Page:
Think positive; but, don’t fake it

There’s no denying that thinking positive is good for you.1 But, if you’re depressed, or simply break a nail, how the heck do you stay positive?

You could fake it. You could force yourself to smile. You could start a gratitude journal and then beat yourself up when you’re still depressed after a week. Or, you can think positive responsibly.

Yes, just as you should with alcohol, you should also practice optimism responsibly.

Often everyone from a stranger to your doctor, might rattle off, “stay positive.” “Yet, the meanings, expectations and outcomes of positive thinking are infrequently questioned and the risks of positive thinking are rarely examined.”4

It turns out that forcing positivity at all times, and faking it, has negative consequences. Which makes sense. If, for example, you bottle up all of your negative emotions, and force yourself to smile and move on, that is understandably unhealthy.

It’s okay to be sad. It’s okay to cry. It’s okay to run outside and yell at the top of your lungs if that’s what helps you. But, there’s a time for everything.

There’s a time for a good cry, a time to smile and love life, a time to drink a glass of wine if you’d like, and so on.

You don’t have to be positive all the time. You also don’t need to be negative all the time. In fact, I believe you should try to be positive more than you are negative. There’s just too much evidence and common sense that supports positive thinking and the good it does. But, the point is, you don’t have to force it or beat yourself up if you slip and feel sad/negative. That’s natural. And, healthy.

My personal recommendation to help fight depression, anxiety, and/or stress, is to have a balanced approach just like you should with eating and drinking.

  • Stop, sit, and breathe daily (aka meditate).
  • Each day, if appropriate, think about what you’re grateful for and/or what positive things happened.
  • Smile/laugh, if appropriate; only if you feel like it. A good stand-up special always helps me to get a good laugh in.
  • Cut out some negative things currently in your life. This can be as simple as temporarily staying away from Facebook if you’re seeing a lot of negativity there. I don’t mean to blame Facebook, but, I use it as an example because I believe Facebook has made my negative side worse. I’m trying to stay away.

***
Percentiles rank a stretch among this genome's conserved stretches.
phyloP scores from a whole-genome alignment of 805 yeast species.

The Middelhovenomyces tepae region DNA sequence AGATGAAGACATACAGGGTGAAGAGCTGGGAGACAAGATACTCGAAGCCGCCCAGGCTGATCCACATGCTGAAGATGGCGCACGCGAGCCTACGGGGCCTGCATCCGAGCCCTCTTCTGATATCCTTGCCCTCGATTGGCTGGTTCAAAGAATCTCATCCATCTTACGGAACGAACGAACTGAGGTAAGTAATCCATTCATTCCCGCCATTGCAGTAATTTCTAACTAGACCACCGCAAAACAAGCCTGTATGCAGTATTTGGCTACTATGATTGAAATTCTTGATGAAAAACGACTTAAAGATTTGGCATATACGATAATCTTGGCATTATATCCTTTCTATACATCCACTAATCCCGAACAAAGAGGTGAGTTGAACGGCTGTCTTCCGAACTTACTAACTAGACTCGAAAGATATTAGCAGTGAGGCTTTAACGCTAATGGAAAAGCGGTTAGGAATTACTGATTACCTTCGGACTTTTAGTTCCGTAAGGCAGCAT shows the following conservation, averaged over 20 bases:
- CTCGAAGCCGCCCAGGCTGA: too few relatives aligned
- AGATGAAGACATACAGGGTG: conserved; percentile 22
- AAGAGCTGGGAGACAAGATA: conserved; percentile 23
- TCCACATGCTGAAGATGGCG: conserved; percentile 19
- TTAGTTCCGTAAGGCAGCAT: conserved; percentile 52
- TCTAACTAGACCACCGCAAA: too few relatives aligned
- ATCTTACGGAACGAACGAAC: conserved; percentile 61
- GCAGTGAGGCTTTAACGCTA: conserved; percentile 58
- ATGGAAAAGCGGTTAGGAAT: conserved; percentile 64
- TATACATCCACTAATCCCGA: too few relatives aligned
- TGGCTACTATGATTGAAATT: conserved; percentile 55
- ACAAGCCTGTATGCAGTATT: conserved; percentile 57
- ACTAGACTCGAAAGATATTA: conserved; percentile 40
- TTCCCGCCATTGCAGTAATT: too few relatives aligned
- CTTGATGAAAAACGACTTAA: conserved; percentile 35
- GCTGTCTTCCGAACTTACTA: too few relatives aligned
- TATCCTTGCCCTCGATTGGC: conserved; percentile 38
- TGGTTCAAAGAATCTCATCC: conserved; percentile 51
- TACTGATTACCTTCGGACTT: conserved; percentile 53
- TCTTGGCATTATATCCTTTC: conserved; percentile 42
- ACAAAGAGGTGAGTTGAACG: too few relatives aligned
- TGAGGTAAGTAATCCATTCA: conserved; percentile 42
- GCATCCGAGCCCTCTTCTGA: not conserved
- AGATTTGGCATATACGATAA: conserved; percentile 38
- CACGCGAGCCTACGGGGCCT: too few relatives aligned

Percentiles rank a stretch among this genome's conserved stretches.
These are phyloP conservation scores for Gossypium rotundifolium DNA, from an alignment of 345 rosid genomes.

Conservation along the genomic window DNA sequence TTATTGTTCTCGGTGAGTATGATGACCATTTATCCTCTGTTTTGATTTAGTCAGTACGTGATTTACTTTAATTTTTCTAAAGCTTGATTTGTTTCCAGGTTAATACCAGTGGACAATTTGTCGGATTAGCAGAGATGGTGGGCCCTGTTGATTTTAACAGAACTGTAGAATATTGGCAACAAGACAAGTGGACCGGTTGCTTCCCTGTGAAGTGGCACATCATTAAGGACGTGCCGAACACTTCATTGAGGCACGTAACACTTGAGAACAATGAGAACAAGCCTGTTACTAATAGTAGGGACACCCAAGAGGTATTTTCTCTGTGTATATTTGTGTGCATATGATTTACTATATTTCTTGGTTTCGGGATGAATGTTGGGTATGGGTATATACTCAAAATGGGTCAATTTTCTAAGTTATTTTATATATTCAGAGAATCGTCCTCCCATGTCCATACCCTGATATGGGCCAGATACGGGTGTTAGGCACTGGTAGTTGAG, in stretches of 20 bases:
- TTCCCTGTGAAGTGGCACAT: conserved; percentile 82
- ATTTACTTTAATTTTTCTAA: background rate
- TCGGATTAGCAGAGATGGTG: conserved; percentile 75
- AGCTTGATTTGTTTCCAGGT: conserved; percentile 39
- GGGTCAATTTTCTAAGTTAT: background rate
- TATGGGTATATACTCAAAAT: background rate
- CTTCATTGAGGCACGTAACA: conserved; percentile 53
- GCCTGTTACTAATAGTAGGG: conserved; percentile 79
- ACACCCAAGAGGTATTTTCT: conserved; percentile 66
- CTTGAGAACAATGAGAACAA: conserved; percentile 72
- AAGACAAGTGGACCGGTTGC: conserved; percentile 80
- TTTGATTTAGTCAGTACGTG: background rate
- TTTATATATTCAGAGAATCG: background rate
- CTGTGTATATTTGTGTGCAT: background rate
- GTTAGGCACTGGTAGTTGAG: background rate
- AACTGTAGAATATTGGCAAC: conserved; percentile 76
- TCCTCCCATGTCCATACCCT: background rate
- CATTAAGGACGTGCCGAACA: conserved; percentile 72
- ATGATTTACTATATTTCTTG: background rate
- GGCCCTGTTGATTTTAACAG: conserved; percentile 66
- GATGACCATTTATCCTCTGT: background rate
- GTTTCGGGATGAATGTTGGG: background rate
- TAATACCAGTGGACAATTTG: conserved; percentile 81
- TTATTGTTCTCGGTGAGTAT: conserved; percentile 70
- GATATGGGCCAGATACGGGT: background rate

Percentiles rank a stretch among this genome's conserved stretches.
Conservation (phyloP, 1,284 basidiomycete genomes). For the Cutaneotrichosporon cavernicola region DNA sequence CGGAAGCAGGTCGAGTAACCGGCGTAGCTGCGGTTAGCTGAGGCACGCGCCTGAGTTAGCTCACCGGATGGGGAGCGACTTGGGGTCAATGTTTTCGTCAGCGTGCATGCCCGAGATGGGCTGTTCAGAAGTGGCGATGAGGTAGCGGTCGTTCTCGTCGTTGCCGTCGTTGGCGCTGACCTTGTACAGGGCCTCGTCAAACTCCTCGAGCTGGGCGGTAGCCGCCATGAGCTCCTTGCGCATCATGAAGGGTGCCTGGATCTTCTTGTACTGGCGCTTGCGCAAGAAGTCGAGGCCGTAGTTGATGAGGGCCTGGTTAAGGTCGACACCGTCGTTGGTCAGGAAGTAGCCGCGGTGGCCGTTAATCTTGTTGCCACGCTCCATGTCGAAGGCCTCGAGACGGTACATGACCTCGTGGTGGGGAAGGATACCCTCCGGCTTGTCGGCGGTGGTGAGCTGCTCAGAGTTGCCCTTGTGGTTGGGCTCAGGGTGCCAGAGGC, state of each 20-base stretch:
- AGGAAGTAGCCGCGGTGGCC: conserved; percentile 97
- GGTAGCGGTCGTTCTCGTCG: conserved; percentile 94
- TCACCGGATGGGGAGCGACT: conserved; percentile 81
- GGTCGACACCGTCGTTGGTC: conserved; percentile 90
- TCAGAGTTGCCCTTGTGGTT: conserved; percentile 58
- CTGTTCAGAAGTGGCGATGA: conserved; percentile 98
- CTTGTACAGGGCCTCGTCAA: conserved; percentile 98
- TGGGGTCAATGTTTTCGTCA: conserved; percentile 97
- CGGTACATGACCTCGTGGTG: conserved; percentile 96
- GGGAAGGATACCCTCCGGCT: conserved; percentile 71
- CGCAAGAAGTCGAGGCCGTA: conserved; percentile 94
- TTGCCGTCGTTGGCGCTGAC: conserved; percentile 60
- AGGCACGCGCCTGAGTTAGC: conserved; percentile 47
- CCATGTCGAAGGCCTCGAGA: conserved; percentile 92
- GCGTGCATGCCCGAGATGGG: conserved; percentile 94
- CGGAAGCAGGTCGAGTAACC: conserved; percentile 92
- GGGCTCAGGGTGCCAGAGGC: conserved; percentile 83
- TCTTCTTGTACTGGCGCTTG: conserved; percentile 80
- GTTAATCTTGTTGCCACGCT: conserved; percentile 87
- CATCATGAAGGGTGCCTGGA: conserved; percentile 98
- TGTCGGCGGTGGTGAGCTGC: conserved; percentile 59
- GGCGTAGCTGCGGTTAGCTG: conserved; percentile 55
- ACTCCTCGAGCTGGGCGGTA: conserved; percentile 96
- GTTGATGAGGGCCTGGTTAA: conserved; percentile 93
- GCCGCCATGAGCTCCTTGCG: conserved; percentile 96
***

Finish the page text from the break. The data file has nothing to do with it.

• Find a way to release tension and negativity. Buy a punching bag, or, as mentioned earlier, yell at the top of your lungs (only if you won’t disturb/scare your neighbors).
  • Finally, if you have a negative thought, that’s okay. Don’t judge. We all have bad days, months, or years. Don’t bottle it up. Express yourself.

There’s a common sign, quote, saying, or whatever you want to call it that I’ve seen. I’m sure you have too. It goes, “Live, Laugh, Love.” I can’t think of something incredibly clever at the moment, but, that should be changed to something like, “Live, Laugh, Love, and sometimes Cry.” Or, I guess you could say that the “Live” part includes the negative parts of life.

This is a crazy world. But, it’s also freaking miraculous if you stop and think about it. You are part of the miraculousness. Even when you’re negative.


Let your people go! (Work-life balance)

We work too much. Especially in America. “Work-family conflict is much higher in the United States than elsewhere in the developed world.”1

There was a time when people thought that as a country got more prosperous and efficient due to technology, citizens would not have to work as much.2 But, it turns out there are more factors involved than they thought, and so that’s not always the case.

Instead of the average number of hours worked decreasing, it’s staying the same or for some even increasing. And, usually, pay doesn’t increase along with the hours.

So, what do we do?